Not so easy for India to come out of the dark
(The views expressed in this column are the author’s own and do not represent those of Reuters)
Many words have been used to describe the power outages that put half of India in the dark this week: embarrassing, catastrophic, the worst the world has seen. While all of these may be true, the blackout also embodied the dire situation the country could be headed to without the necessary reforms to modernise its economic infrastructure. To be sure, it is not a lack of vision that would lead India to similar potential disasters in the future, but a lack of political will.
The victory of Pranab Mukherjee in the presidential election changes nothing in the reform landscape: the question remains whether the government is willing and able to accomplish reforms to revive growth. Given the politics that lie ahead with 10 state elections in 2013, it is more likely that only the low-hanging fruits will be tackled over the coming months. The big-ticket items will likely have to wait until after the 2014 general elections. The bad news is that these smaller reforms will not be enough to pull the economy from the doldrums. The good news is that from the bottom, there is nowhere to go but up.
LET’S ACKNOWLEDGE THE TRUTH
The fact is that India is not fulfilling its potential due to the absence of reforms. In my view, delays in some of the major items are the reason GDP growth has fallen below the 2008-2009 crisis levels. The lack of progress has also caused drastic mood swings among financial investors.
The pressure on the government to act is increasing, due not only to deteriorating numbers but also to the threat to the government’s credibility and sovereign credit rating. With Standard & Poor’s giving India a negative rating outlook, the country is flirting with junk status. Promisingly, the incumbent Congress party has acknowledged that without reforms, its chances of winning the 2014 elections would dwindle. But while the party’s spirit is willing, its flesh may be too weak to overcome the hurdles — in many cases, the states and the allies they represent — to the kinds of reforms that would attract investment and usher the economy back to the promised land of 7.5 pct to 8 pct growth.
REALITY CHECK: THE TOUGH ONES
I’m talking about measures that need to pass the eye of the legislative needle. Perhaps the Holy Grail is the introduction of a countrywide goods and services tax (GST), which would cut the complex state-determined tax brackets and norms, arguably lowering the cost of doing business in India. The idea is that only the central government would collect the taxes, but, naturally, this leads to drawn-out discussions with state governments on what their share of the taxes should be. It is a luxury to hope that a common denominator could be found before 2014.
The same may be true of the proposed mining law that aims to streamline project approvals into a single step, as opposed to the several time-consuming steps currently in place. But the bone of contention here is that the reform also involves a high 26 pct deduction from profits towards social responsibility and communities.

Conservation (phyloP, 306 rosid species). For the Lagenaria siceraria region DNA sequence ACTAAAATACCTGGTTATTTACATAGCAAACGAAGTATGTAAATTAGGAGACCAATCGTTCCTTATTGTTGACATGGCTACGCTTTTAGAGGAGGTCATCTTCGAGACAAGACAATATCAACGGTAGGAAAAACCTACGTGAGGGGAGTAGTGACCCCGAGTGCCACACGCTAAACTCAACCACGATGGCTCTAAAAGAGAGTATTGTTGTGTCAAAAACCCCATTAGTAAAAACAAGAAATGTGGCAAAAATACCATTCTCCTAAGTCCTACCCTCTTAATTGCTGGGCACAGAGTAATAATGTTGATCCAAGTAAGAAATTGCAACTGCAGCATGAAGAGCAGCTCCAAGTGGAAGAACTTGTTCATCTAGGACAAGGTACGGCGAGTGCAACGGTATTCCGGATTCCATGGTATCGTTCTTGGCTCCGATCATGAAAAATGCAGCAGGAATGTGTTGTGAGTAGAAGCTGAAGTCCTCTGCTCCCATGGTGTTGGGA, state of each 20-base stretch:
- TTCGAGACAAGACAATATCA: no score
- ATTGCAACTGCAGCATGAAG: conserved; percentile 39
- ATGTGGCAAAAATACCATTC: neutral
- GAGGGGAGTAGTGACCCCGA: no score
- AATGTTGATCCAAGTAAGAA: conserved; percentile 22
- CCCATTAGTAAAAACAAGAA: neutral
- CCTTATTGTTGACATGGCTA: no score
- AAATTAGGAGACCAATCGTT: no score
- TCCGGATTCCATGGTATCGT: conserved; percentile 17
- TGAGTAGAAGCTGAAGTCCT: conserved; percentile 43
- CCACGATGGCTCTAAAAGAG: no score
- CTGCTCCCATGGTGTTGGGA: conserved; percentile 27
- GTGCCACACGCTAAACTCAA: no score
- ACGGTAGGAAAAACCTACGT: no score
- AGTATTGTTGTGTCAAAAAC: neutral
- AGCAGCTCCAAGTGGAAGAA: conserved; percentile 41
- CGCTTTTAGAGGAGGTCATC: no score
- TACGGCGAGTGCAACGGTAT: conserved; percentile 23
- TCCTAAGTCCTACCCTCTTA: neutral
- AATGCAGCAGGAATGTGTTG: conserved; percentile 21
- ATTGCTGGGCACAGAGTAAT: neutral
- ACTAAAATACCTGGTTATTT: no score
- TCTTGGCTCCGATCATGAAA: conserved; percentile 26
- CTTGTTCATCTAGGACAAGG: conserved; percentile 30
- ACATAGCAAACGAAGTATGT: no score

The land acquisition bill that is supposed to boost infrastructure investments is expected to pass sooner, but it still needs refinement as to when exactly the government is entitled to enforce an acquisition and at what price. Payments for displaced people for up to 25 years are foreseen, and this may be too high even for private companies to afford.
WE’LL SETTLE FOR SCRAPS
Some easy targets, such as faster approvals of mining and power plant projects, as well as diesel-subsidy cuts through price hikes, could see progress in the next six months. So far, the lack of approvals in mining, energy and other industrial sectors has largely been due to fear in the bureaucracy of being accused of graft, and partly to popular protests in the affected areas. But these kinds of approvals are easier to revive, as they are less subject to lobbying. And with the presidential election now out of the way, cutting diesel subsidies is in the cards.
Tackling the debt issues in the power industry, along with further electricity tariffs hikes, also looks promising. What has somewhat been encouraging is that states are waking up to reality regarding tariff hikes, which on this scale was taboo until last year. The vast majority of states have raised power rates, and the largest, Uttar Pradesh, is expected to follow suit in the coming months. Related to this issue is the recent proposal to ease the debt burdens of several State Electricity Boards, which had to absorb the difference between input prices and the sometimes heavily subsidised tariffs for end-users.
There is a precedent of a relatively successful restructuring of the power sector in 2002, and the major hurdle at the moment is that the less profligate states want to make sure their better economic behaviour is acknowledged in the financial mathematics of the restructuring. Any breakthrough in this area would be very much welcomed, not least by investors, as the threat of bankruptcies and the occasional inability to pay bills have served as a deterrent to investment in the industry. Of course, the rest of the country would benefit, too, as more investments should mean power outages the likes of what we have recently seen would be a thing of the past.
All of these would be a good start to putting Indian reforms back in the saddle. Unlike the GST, the mining law and the land-acquisition bill, they may not immediately address the country’s fundamental problem of poor domestic finances. But as they are salves to ongoing pain, we’ll take what we can get.